ArtsAutosBooksBusinessEducationEntertainmentFamilyFashionFoodGamesGenderHealthHolidaysHomeHubPagesPersonal FinancePetsPoliticsReligionSportsTechnologyTravel

Programming in Java Netbeans - A Step by Step Tutorial for Beginners: Lesson 28

Updated on October 16, 2019
dwachira profile image

Danson Wachira is a certified Trainer in Computer Science, Information Technology and related studies.

Lesson 28: Java class constructors and setter methods

In the previous lesson, we have made an attempt to limit the scope of the global variables by use of private keyword. By doing so, the variables are no longer accessible from the Examination class.

To solve this problem, we have to use Java class constructors. Revisit Lesson 27 and have a look of what we learnt about and how we created the two Java classes.


Java constructor is a method that is used to set initial values for field variables. When the object is created, Java calls the constructor first.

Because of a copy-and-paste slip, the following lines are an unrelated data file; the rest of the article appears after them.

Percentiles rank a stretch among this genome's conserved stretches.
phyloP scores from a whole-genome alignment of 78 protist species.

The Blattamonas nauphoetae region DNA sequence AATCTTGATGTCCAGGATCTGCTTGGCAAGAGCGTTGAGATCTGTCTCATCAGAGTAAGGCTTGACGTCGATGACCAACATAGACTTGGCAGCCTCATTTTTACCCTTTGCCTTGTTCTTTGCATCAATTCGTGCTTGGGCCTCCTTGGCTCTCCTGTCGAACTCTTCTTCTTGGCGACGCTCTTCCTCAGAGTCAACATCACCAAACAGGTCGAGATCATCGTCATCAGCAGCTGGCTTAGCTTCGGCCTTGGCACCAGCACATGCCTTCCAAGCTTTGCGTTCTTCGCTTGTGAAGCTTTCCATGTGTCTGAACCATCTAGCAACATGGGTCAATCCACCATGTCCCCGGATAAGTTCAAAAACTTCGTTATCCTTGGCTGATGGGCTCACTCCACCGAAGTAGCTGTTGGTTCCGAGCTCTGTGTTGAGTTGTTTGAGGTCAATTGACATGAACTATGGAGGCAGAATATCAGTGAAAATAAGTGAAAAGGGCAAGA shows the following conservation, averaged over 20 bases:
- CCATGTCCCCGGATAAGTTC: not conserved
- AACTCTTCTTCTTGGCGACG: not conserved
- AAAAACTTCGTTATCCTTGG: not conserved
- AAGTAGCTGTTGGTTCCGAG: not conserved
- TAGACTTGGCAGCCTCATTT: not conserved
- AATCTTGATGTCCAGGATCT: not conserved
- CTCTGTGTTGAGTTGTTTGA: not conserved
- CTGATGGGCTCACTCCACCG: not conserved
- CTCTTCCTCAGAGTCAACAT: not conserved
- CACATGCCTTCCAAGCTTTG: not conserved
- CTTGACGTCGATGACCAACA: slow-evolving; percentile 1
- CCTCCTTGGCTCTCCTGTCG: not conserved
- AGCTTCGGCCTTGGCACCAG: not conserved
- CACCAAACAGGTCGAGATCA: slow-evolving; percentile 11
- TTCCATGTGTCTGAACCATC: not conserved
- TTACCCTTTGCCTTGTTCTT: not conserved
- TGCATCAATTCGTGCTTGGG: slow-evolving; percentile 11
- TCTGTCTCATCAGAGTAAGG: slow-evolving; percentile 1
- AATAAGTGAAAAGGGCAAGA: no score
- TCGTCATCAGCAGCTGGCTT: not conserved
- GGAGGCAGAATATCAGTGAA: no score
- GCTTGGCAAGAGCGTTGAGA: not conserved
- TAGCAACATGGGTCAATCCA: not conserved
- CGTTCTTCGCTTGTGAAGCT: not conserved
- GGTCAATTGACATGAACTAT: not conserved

Any code contained within the constructor method is executed. The call to Java constructor happens automatically when a new object is created.

Constructor methods take the same name as the class name, they do not have return types nor return value but we can pass values to them.

Let us add a Java constructor to the ExamDetails class. The constructor will be called ExamDetails just like the class itself. See the image below:

When we create a constructor, it is a good practice to set default values for the global variables. When the object of ExamDetails class is created, these values will be assigned to the variables. The default values will be replaced by the real values later in the program. See in the image below how we have set default values for the constructor method.

How to access class variables

To change the default values and set new ones, we use a method that sets some different values for them. Because this method basically sets new values other than the default ones it is usually called the setter method. We are going to add a setter method that will set the Student_name. Add the following code into the class as shown in the image below:

From the above image, we have called the setter method StudentName(). All what this method does is to assign a new name value to the Student_name variable and overwrite the default value.